Siltbuster and SCS develop process to extract alumina from wastewater
Siltbuster Process Solutions (SPS) has partnered with centrifuge supplier Solids Control Services (SCS) to develop a new process enabling alumina to be recovered from wastewater.
The technology has been piloted at an aluminium casting plant in Norway, and the two companies have worked together to identify the simplest and most practical solution for the extraction of alumina from waste sludge produced by the casting process.
Using Siltbuster’s HB40R Settlement Unit and CM400 Oil Water Separator, the initial trial treated 48m3 of waste sludge by first homogenising it and removing any particles larger than 5mm. Hydro cyclones then classified and purified the alumina into a dewatering bag. This was followed by the use of an inclined plate separator and coalesce media separator to remove any oil from the remaining sludge.
Having separated out the alumina, the final step in the process was to treat the remaining water with Siltbuster’s DAF D10 unit, cleaning it to a high level of purity.
By treating the sludge 1m3 at a time, the trial team could modify the process as the pilot progressed, finding the optimum cut-off point for the hydrocylone. It also enabled the team to continually refine the process and reclaim the most concentrated levels of alumina possible. With further research it has been determined that it would be possible to reduce waste by an additional 30%.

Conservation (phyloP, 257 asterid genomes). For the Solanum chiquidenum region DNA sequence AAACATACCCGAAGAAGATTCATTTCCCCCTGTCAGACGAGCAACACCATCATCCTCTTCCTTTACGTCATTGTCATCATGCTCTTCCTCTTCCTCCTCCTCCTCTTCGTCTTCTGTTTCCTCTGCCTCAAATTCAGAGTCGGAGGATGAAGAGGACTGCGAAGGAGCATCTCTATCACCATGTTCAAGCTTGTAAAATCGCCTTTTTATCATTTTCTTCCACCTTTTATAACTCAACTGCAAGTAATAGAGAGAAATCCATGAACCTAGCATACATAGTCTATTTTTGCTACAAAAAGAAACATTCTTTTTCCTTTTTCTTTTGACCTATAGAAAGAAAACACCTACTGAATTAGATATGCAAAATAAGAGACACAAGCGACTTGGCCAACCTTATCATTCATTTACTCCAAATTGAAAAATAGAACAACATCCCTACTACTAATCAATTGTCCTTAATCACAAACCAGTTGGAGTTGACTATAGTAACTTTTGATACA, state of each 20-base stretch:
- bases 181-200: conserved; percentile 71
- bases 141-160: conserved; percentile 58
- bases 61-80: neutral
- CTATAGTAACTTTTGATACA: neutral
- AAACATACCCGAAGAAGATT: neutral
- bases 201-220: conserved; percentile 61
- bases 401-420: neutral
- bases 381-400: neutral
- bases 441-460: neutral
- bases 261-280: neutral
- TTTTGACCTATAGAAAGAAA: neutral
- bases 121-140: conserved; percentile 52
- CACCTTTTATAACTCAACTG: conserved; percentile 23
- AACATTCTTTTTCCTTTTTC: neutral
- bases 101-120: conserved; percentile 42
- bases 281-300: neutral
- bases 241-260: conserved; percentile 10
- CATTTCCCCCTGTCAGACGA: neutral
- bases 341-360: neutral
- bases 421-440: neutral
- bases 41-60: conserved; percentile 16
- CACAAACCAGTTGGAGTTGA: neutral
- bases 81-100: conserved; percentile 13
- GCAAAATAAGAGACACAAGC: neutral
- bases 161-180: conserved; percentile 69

Clwyd Jones, of Siltbuster, said: “Alumina is a valuable commodity in its own right and can be used for a number of industrial purposes in addition to the production of aluminium, for example in spark plug insulators and metallic paint or as a fuel component for solid rocket boosters. Successfully recovering alumina from a plant’s waste sludge is an important commercial benefit for manufacturers and demonstrates how industrial waste can be reduced.”
He continued: “The pilot has shown that the process can easily be scaled up to treat 100m3 of waste sludge per hour. We can increase this further by using multiple streams in parallel, meaning this is a real commercial opportunity for aluminium producers.”
Other beneficial results of the pilot included:
- Recovered alumina can be dewatered at high purity to as low as 20% water dryness
- Water can be cleaned to a high level of purity without the need for additional exotic treatments, further reducing wastewater disposal costs.
- Thames Water completes £3.6m sewage works upgrade Thames Water has completed a £3.6 million upgrade to its Faringdon sewage treatment works in Oxfordshire, to help serve a... Read More >
- Webinar on demand: Nature-based solutions 'massively underused' for wastewater treatment There is a "huge opportunity" for the water sector to build more decentralised wastewater treatment facilities... Read More >
- Southern Water starts paying Ofwat rebates As part of the settlement reached with Ofwat last year, Southern Water are reducing wastewater charges to existing... Read More >
- Going green at Severn Trent's Minworth STW With a £60 million investment aimed at producing 30 per cent more green energy from its largest sewage treatment works,... Read More >
- New dimensions: How BIM drove Scottish Water's Tullich WTW project With ESD making extensive use of BIM including 4D visualisation tools, Scottish Water has successfully completed a £29... Read More >
- Microplastics: Plastics, plastics everywhere There is growing evidence that microplastics passed on through our wastewater have become widespread in aquatic... Read More >
- Offsite build powers South East Water's £22M treatment works expansion South East Water's expansion of Bray Keleher Water Treatment Works is in full swing, with offsite manufacture aiding... Read More >
- Innovation Zone: Pesticide protection Metaldehyde cannot be removed effectively with standard drinking water treatment processes, but there are technologies... Read More >